Since COVID-19 became a pandemic, keeping cases and mortality rate low has been the priority of global leaders. From government to business, leaders have taken and still taking a number of measures. Governments have been flexible and rigid in the implementation of some of the measures such as lockdown and social distancing. Businesses have come to the rescue of governments and individuals through some palliatives, especially donating to the war against the containment and possible vaccine development for total elimination of the virus that has infected million of people and killed thousands.
Despite positive outcomes in some countries, public affairs analysts and citizens believe that political leaders are using the pandemic to further enshrine their dictatorial rules on people through strict measures. This piece examines this and other issues in the race to full containment of the virus. The piece is not in support of dictatorial administrations or trampling upon fundamental human rights of global citizens at this critical time. Instead, it takes a critical look at how unequal power-driven measures are helping some countries in slowing the speed of transmission and emerging cases of the virus.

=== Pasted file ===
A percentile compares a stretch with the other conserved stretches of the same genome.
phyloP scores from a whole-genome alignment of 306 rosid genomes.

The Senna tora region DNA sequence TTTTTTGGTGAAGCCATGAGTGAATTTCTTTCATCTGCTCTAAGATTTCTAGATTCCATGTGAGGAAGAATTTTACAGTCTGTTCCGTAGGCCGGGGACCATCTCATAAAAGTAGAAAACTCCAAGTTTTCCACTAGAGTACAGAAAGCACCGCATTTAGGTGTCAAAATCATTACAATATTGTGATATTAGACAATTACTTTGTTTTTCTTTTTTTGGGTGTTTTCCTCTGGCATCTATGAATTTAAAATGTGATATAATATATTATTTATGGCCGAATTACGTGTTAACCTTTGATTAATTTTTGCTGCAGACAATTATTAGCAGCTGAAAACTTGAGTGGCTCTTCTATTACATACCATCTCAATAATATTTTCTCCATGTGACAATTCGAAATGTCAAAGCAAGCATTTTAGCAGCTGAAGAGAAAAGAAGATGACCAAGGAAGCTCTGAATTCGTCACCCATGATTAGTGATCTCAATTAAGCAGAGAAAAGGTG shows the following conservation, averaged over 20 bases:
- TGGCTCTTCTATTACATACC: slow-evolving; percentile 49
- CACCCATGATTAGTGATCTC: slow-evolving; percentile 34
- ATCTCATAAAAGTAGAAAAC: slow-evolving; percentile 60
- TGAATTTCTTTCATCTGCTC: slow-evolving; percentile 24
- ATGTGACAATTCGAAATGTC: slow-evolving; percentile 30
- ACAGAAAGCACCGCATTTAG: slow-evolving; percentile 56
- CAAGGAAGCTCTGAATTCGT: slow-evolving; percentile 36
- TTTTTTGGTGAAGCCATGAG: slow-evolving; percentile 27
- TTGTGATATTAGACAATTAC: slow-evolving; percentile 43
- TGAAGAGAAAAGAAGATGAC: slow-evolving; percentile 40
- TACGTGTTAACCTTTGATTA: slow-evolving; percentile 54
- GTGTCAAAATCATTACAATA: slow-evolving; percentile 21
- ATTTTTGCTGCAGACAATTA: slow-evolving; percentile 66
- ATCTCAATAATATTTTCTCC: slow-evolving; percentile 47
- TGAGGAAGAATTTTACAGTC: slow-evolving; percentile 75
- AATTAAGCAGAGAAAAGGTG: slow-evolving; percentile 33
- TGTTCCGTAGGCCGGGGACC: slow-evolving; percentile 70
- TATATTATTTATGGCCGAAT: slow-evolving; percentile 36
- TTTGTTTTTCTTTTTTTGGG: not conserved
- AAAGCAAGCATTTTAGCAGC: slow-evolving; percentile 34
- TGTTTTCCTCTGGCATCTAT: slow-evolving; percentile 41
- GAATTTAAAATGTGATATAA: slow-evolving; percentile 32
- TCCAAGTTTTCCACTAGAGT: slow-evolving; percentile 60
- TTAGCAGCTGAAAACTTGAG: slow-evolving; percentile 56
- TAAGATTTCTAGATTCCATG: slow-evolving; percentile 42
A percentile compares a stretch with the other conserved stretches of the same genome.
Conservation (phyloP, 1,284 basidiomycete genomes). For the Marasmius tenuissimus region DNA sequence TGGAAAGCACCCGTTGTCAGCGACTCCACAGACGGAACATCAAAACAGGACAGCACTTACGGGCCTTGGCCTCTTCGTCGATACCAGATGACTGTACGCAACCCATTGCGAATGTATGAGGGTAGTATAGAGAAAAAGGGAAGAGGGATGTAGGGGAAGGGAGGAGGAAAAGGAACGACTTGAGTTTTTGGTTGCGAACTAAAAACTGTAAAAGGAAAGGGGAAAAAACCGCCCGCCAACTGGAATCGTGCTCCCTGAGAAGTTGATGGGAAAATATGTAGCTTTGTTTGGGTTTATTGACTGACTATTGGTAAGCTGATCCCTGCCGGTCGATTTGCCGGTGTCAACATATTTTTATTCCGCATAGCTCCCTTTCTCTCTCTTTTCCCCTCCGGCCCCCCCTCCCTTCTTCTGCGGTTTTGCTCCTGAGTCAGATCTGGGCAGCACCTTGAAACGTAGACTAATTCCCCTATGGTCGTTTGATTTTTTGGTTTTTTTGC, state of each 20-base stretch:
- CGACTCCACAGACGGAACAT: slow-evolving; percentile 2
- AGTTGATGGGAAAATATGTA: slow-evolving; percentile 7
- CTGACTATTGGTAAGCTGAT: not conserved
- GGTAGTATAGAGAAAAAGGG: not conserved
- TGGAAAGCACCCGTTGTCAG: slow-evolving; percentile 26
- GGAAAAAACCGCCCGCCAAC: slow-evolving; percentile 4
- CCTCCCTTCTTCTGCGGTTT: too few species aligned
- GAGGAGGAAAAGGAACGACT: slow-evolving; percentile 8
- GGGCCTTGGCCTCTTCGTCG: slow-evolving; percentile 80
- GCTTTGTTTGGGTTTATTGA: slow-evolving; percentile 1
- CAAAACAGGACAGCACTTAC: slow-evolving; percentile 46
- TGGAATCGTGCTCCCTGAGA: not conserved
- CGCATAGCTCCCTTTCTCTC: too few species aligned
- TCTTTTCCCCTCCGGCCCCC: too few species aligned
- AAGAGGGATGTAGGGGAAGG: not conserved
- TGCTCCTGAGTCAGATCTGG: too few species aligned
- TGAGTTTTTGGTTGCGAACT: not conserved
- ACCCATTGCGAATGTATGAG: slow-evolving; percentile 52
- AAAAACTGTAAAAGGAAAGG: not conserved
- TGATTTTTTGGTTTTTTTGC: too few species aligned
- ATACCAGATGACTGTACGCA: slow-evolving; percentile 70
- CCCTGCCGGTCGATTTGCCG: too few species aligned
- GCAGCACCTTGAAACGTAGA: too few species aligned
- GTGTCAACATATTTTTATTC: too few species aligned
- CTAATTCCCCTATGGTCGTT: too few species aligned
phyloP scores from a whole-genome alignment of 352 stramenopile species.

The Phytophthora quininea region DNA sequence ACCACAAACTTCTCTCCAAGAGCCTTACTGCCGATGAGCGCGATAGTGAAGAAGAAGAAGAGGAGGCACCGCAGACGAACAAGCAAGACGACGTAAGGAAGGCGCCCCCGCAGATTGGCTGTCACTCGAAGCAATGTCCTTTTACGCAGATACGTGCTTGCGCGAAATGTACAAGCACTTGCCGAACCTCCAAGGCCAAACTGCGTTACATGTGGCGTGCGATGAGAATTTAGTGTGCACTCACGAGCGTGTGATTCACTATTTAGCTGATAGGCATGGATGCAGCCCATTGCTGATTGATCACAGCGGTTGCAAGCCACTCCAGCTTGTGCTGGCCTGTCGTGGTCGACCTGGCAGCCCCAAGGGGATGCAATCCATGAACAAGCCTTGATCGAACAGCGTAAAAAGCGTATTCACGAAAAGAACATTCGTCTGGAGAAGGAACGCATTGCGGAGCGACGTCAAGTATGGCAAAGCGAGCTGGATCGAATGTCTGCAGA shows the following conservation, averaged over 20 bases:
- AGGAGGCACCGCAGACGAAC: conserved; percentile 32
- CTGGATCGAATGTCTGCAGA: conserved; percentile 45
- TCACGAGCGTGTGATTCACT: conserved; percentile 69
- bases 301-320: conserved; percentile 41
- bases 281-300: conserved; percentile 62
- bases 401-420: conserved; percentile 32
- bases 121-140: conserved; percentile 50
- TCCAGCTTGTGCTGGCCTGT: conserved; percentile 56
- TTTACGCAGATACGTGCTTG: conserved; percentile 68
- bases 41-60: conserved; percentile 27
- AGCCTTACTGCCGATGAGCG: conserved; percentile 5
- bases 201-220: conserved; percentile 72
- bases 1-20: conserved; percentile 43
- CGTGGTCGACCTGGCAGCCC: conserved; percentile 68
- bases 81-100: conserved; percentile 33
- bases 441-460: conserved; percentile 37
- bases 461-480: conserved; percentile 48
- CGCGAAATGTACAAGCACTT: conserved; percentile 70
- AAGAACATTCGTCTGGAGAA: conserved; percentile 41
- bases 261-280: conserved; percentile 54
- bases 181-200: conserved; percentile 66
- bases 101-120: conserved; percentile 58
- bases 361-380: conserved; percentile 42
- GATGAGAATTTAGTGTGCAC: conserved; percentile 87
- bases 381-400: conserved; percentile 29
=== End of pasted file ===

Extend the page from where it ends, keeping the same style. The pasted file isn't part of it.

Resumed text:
Power Distribution: What Does it Mean?
Several researches have shown that people accept power distribution and respect authorities differently. In a country with high respect for authority, people are expected to accept an unequal, hierarchical distribution of power and understand what is expected of them in terms of duties and roles towards personal and societal development. In the country with low respect for authority, people do not accept situations where power is distributed unequally. These positions have been popularised in the last two decades through researches and industrial applications in line with Geert Hofstede’s beliefs.
What does this mean for COVID-19 containment? The answers lie in the fact that governments would do everything possible to stop the spread of the virus. In the course of doing this, stricter and lighter measures would be deployed. When the measures are stricter, our analysis suggests that the governments that deployed the measures played high power culture game. On the other hand, lighter measures place some governments within the low power culture game.
In high power culture game, we found that citizens and residents of the countries that played the game between January and April, 2020 followed the measures. This is largely due to some strict penalties put in place by authorities to enhance the enforcement. For the low power culture game, analysis suggests that people still had their way. They devised means of not following the measures as expected. When they adhered to the measures, analysis reveals that they were afraid of the likely consequences to personal life not to everyone.
How Public in High Power Countries See COVID-19